Researchers at Virginia Tech and the Rhode Island School of Design in their attempts to explore concepts in glass design created a robot-based 3D printing process for glass through the nation’s first Collaborative Glass Robotics Laboratory.
Nathan King, an assistant professor of architecture in the Center for Design Research at the Virginia Tech School of Architecture + Design, and Stefanie Pender, a glass artist and faculty member in the Glass Program at the Rhode Island School of Design formed the Glass Robotics Lab in 2013 with the support of the Division of Foundation Studies and the department of Glass at Rhode Island School of Design, Virginia Tech School of Architecture + Design, Center for Design Research and Autodesk.
“The 6-axis glass-printing process was proven in 2013 and has continued to improve. At this point glass printing has caught the attention of several research groups, each making incremental strides, and each with different goals,” King said. “The glass robotics facility is the first of its kind research studio and will house a large custom glass furnace, large format annealing ovens, and will utilize the Design Robotics Studio’s large format industrial robotic arm to support the advancement of the mission to realize new potential in glass through the lens of computational design and digital fabrication processes.” The research studio located at the College of Architecture and Urban Studies’ Research and Demonstration Facility in Blacksburg, Virginia and will be open in Spring.
The innovative robotic glass 3D printing method developed by the researchers uses computational design to move the robotic arm fixed to the build plate in particular patterns unlike the regular 3D printing setup where the extruder moves in particular pattern. The molten glass comes out of the extruder continuously as a thin strand on the build plate. The video below shows how the researchers have integrated art, design, technology and science in customized glass fabrication. “Beyond material exploration we are also developing new digital processes that allow real-time robotic motion control thus enhancing the potential to exploit a range of material behavior,” King said.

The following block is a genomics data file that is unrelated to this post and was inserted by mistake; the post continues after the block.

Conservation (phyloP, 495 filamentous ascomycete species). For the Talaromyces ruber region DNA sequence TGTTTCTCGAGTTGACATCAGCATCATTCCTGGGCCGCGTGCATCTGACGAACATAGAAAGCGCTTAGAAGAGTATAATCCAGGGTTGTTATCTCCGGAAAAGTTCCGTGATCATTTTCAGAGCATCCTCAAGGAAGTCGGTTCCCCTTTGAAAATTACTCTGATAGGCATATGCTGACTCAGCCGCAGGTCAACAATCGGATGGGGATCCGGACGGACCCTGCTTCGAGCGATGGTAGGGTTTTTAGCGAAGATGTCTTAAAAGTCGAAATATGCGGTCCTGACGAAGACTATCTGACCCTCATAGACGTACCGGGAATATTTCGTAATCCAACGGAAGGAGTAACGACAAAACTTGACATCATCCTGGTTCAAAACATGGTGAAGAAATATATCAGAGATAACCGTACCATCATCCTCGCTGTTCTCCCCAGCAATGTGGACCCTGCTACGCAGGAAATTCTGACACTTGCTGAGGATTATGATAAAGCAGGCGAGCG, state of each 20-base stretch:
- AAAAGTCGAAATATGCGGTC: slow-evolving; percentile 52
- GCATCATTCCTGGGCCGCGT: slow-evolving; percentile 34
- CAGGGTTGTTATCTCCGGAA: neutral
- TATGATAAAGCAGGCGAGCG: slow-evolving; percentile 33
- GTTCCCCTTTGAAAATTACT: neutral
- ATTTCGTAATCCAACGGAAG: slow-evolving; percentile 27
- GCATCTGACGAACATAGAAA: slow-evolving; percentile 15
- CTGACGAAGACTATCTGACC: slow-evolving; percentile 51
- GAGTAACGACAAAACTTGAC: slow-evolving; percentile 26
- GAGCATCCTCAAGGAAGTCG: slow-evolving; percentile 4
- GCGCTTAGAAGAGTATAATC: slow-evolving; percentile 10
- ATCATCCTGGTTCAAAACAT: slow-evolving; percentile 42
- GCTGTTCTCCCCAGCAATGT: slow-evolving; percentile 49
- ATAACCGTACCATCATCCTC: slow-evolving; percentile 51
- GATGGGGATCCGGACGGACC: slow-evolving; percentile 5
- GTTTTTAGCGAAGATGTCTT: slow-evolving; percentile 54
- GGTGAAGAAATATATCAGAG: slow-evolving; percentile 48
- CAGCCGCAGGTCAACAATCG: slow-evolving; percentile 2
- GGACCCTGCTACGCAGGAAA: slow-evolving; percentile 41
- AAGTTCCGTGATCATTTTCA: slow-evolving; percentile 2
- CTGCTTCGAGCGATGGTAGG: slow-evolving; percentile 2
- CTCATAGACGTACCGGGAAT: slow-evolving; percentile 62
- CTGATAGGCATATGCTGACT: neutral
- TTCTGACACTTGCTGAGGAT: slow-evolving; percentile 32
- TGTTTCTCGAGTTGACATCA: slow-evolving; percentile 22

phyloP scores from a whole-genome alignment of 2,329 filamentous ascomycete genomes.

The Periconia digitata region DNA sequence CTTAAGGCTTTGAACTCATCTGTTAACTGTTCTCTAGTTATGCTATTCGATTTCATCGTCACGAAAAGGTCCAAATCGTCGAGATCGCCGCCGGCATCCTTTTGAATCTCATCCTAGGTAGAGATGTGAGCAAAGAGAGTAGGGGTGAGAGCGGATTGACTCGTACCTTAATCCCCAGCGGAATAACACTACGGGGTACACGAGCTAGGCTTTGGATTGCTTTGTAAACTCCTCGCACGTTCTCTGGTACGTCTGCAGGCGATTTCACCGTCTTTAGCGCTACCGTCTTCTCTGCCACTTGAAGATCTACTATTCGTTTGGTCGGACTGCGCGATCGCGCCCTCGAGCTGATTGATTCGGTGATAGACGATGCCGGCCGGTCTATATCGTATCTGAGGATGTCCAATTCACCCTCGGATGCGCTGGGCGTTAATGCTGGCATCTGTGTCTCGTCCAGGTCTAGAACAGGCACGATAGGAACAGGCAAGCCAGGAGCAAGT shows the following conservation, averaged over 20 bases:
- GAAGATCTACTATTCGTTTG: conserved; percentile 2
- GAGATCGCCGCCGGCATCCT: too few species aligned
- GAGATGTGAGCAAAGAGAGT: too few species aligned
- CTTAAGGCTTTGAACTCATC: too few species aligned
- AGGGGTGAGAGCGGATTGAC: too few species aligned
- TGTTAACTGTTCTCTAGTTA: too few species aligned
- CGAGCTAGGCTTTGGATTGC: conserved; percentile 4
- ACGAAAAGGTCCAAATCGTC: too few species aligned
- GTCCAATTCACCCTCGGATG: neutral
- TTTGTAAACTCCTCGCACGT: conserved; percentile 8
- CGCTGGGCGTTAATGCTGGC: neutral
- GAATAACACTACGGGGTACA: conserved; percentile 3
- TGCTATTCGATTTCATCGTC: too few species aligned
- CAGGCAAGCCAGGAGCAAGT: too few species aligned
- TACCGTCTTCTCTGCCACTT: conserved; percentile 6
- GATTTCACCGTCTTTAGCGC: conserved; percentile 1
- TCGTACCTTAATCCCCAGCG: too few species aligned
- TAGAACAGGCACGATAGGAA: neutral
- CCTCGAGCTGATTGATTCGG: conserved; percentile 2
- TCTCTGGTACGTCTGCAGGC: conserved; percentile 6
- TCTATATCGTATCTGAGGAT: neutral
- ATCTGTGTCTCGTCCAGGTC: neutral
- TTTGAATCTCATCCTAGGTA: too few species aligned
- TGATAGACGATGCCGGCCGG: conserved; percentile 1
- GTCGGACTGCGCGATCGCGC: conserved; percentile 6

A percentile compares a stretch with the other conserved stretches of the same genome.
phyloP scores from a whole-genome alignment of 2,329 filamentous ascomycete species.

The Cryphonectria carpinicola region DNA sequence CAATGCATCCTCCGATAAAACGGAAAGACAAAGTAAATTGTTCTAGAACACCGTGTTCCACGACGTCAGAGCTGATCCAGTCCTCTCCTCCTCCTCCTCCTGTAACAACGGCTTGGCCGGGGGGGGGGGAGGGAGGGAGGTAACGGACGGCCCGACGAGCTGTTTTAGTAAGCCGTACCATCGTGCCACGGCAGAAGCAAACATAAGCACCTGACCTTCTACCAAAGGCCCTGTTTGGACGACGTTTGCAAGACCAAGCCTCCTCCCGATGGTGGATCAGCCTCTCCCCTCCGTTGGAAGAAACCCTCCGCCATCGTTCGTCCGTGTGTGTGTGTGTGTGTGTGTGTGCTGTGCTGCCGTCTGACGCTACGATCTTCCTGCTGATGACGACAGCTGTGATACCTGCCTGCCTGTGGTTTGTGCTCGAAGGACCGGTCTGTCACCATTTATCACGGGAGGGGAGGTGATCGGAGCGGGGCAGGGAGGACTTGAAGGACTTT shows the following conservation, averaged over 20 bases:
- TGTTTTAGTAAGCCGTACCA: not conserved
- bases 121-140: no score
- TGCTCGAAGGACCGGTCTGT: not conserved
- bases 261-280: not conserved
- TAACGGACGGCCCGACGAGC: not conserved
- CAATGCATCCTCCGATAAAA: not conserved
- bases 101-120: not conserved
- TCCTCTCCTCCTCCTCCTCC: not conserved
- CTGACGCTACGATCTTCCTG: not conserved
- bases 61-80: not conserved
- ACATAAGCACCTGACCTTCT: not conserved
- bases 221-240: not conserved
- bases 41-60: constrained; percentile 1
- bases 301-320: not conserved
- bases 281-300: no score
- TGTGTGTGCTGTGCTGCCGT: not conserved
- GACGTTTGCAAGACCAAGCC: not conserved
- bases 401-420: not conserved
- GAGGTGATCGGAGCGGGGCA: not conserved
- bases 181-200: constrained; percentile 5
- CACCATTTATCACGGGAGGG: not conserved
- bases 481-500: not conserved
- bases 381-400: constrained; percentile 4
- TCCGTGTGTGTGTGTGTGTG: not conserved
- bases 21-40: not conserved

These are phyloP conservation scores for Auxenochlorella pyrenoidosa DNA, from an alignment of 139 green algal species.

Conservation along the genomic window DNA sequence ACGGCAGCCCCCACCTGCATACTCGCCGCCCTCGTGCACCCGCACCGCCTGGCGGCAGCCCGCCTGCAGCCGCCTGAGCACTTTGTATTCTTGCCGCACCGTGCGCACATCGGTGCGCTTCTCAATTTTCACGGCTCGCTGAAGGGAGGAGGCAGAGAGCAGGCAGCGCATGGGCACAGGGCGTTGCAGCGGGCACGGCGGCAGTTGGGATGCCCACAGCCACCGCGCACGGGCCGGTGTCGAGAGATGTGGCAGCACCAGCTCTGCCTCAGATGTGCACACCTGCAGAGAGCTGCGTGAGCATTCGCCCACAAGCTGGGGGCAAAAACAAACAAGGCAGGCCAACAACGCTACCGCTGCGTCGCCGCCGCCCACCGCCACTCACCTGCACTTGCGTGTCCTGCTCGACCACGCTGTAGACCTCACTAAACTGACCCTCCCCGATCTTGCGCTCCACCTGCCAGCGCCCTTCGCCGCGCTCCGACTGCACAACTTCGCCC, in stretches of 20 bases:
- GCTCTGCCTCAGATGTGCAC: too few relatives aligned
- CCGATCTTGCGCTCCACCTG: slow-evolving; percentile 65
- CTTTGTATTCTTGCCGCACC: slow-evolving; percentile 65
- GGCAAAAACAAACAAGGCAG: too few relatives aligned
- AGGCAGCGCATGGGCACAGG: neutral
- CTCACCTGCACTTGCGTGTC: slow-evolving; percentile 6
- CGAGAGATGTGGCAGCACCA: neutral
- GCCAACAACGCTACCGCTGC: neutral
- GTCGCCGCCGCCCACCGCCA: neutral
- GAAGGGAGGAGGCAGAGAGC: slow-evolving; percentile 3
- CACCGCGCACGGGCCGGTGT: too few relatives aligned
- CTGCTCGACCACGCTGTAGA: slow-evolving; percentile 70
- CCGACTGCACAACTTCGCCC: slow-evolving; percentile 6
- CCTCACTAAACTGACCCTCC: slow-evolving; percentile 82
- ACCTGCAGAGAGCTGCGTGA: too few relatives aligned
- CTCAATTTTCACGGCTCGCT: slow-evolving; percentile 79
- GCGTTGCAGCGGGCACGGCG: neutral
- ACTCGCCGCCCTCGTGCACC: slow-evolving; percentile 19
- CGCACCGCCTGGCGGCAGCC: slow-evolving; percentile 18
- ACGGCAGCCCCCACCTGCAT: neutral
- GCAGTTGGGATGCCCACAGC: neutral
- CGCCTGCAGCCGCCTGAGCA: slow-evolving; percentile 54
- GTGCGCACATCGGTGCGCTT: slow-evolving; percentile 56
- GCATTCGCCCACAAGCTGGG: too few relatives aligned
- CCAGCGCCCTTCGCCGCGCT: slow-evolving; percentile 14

Pender said. “Instead of a technology-driven approach, we can approach digital fabrication from a place of profound material understanding. This research is evidence that the traditional technical arts will not be replaced by digital fabrication, instead, the technical arts will help to drive and support the direction of future making. By focusing on the integration of the material and the computational, we can discover generative behaviors within the glass material. For example, ‘transient coiling’ is a mode of movement which hot glass fibers rotate as they come into contact with other materials, thus creating volumetric depth from simple planar movements. The ability to highly control the movement of the glass as it is deposited through robotic control reveals an opportunity to manipulate this phenomenon which would be impossible without an automated process – thus presenting a new design potential.”
The researchers are presently focused on exact precision and utmost material control governed by the prescribed computational form and surface finish thereby resulting in new patterns and design opportunities.